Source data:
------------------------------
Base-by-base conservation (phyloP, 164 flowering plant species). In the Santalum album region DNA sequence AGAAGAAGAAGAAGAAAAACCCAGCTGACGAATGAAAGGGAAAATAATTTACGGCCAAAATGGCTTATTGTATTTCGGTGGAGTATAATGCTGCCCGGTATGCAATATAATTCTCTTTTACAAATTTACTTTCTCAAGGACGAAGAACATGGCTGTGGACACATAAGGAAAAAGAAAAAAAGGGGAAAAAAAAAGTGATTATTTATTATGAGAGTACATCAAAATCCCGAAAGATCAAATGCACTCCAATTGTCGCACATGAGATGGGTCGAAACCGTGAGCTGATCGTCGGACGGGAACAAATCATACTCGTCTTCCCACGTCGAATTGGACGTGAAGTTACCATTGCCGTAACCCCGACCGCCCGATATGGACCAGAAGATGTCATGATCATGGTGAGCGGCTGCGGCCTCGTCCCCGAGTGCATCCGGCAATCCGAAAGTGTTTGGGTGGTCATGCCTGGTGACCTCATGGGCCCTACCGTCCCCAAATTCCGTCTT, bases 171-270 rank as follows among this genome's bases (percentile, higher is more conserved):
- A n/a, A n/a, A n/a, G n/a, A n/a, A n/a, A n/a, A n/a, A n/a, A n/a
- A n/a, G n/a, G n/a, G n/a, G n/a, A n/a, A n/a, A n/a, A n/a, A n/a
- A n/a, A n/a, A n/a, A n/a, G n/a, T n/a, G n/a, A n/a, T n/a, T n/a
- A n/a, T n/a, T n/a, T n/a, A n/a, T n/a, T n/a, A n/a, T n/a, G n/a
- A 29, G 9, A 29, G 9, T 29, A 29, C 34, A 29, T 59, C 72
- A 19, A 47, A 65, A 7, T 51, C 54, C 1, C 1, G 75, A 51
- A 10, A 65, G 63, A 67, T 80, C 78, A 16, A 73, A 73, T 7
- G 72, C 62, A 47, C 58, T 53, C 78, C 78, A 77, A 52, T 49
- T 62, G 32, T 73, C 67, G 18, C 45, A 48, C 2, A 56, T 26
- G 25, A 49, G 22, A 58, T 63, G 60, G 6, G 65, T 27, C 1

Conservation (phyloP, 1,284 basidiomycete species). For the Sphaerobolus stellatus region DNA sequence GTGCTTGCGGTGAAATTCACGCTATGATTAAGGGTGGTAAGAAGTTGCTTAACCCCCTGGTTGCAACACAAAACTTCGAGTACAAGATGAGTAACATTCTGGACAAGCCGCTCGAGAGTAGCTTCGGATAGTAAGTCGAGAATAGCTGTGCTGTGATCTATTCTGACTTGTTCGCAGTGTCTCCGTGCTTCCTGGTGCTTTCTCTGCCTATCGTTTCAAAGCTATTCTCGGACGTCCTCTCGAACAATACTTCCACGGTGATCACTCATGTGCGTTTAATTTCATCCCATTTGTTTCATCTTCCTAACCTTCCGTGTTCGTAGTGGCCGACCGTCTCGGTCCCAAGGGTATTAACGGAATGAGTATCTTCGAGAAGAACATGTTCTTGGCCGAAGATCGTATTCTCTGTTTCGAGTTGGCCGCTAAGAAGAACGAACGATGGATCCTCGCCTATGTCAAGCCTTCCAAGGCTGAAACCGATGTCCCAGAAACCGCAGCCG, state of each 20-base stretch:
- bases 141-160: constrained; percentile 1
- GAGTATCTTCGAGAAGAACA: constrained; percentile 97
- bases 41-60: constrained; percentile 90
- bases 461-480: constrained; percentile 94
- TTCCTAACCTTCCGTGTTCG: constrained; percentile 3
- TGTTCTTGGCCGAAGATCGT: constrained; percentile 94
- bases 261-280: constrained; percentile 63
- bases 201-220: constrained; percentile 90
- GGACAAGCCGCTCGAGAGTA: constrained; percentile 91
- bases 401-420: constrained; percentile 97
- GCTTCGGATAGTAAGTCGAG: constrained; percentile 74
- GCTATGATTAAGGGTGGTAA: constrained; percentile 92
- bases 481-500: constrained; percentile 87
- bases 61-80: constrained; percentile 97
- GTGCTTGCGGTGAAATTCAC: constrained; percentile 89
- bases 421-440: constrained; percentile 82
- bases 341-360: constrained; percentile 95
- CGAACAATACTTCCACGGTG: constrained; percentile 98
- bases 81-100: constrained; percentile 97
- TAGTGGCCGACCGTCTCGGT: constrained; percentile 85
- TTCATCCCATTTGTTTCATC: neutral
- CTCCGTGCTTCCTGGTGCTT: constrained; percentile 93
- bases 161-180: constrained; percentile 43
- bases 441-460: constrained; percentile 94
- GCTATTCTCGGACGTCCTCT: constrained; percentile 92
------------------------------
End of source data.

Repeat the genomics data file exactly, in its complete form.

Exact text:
Base-by-base conservation (phyloP, 164 flowering plant species). In the Santalum album region DNA sequence AGAAGAAGAAGAAGAAAAACCCAGCTGACGAATGAAAGGGAAAATAATTTACGGCCAAAATGGCTTATTGTATTTCGGTGGAGTATAATGCTGCCCGGTATGCAATATAATTCTCTTTTACAAATTTACTTTCTCAAGGACGAAGAACATGGCTGTGGACACATAAGGAAAAAGAAAAAAAGGGGAAAAAAAAAGTGATTATTTATTATGAGAGTACATCAAAATCCCGAAAGATCAAATGCACTCCAATTGTCGCACATGAGATGGGTCGAAACCGTGAGCTGATCGTCGGACGGGAACAAATCATACTCGTCTTCCCACGTCGAATTGGACGTGAAGTTACCATTGCCGTAACCCCGACCGCCCGATATGGACCAGAAGATGTCATGATCATGGTGAGCGGCTGCGGCCTCGTCCCCGAGTGCATCCGGCAATCCGAAAGTGTTTGGGTGGTCATGCCTGGTGACCTCATGGGCCCTACCGTCCCCAAATTCCGTCTT, bases 171-270 rank as follows among this genome's bases (percentile, higher is more conserved):
- A n/a, A n/a, A n/a, G n/a, A n/a, A n/a, A n/a, A n/a, A n/a, A n/a
- A n/a, G n/a, G n/a, G n/a, G n/a, A n/a, A n/a, A n/a, A n/a, A n/a
- A n/a, A n/a, A n/a, A n/a, G n/a, T n/a, G n/a, A n/a, T n/a, T n/a
- A n/a, T n/a, T n/a, T n/a, A n/a, T n/a, T n/a, A n/a, T n/a, G n/a
- A 29, G 9, A 29, G 9, T 29, A 29, C 34, A 29, T 59, C 72
- A 19, A 47, A 65, A 7, T 51, C 54, C 1, C 1, G 75, A 51
- A 10, A 65, G 63, A 67, T 80, C 78, A 16, A 73, A 73, T 7
- G 72, C 62, A 47, C 58, T 53, C 78, C 78, A 77, A 52, T 49
- T 62, G 32, T 73, C 67, G 18, C 45, A 48, C 2, A 56, T 26
- G 25, A 49, G 22, A 58, T 63, G 60, G 6, G 65, T 27, C 1

Conservation (phyloP, 1,284 basidiomycete species). For the Sphaerobolus stellatus region DNA sequence GTGCTTGCGGTGAAATTCACGCTATGATTAAGGGTGGTAAGAAGTTGCTTAACCCCCTGGTTGCAACACAAAACTTCGAGTACAAGATGAGTAACATTCTGGACAAGCCGCTCGAGAGTAGCTTCGGATAGTAAGTCGAGAATAGCTGTGCTGTGATCTATTCTGACTTGTTCGCAGTGTCTCCGTGCTTCCTGGTGCTTTCTCTGCCTATCGTTTCAAAGCTATTCTCGGACGTCCTCTCGAACAATACTTCCACGGTGATCACTCATGTGCGTTTAATTTCATCCCATTTGTTTCATCTTCCTAACCTTCCGTGTTCGTAGTGGCCGACCGTCTCGGTCCCAAGGGTATTAACGGAATGAGTATCTTCGAGAAGAACATGTTCTTGGCCGAAGATCGTATTCTCTGTTTCGAGTTGGCCGCTAAGAAGAACGAACGATGGATCCTCGCCTATGTCAAGCCTTCCAAGGCTGAAACCGATGTCCCAGAAACCGCAGCCG, state of each 20-base stretch:
- bases 141-160: constrained; percentile 1
- GAGTATCTTCGAGAAGAACA: constrained; percentile 97
- bases 41-60: constrained; percentile 90
- bases 461-480: constrained; percentile 94
- TTCCTAACCTTCCGTGTTCG: constrained; percentile 3
- TGTTCTTGGCCGAAGATCGT: constrained; percentile 94
- bases 261-280: constrained; percentile 63
- bases 201-220: constrained; percentile 90
- GGACAAGCCGCTCGAGAGTA: constrained; percentile 91
- bases 401-420: constrained; percentile 97
- GCTTCGGATAGTAAGTCGAG: constrained; percentile 74
- GCTATGATTAAGGGTGGTAA: constrained; percentile 92
- bases 481-500: constrained; percentile 87
- bases 61-80: constrained; percentile 97
- GTGCTTGCGGTGAAATTCAC: constrained; percentile 89
- bases 421-440: constrained; percentile 82
- bases 341-360: constrained; percentile 95
- CGAACAATACTTCCACGGTG: constrained; percentile 98
- bases 81-100: constrained; percentile 97
- TAGTGGCCGACCGTCTCGGT: constrained; percentile 85
- TTCATCCCATTTGTTTCATC: neutral
- CTCCGTGCTTCCTGGTGCTT: constrained; percentile 93
- bases 161-180: constrained; percentile 43
- bases 441-460: constrained; percentile 94
- GCTATTCTCGGACGTCCTCT: constrained; percentile 92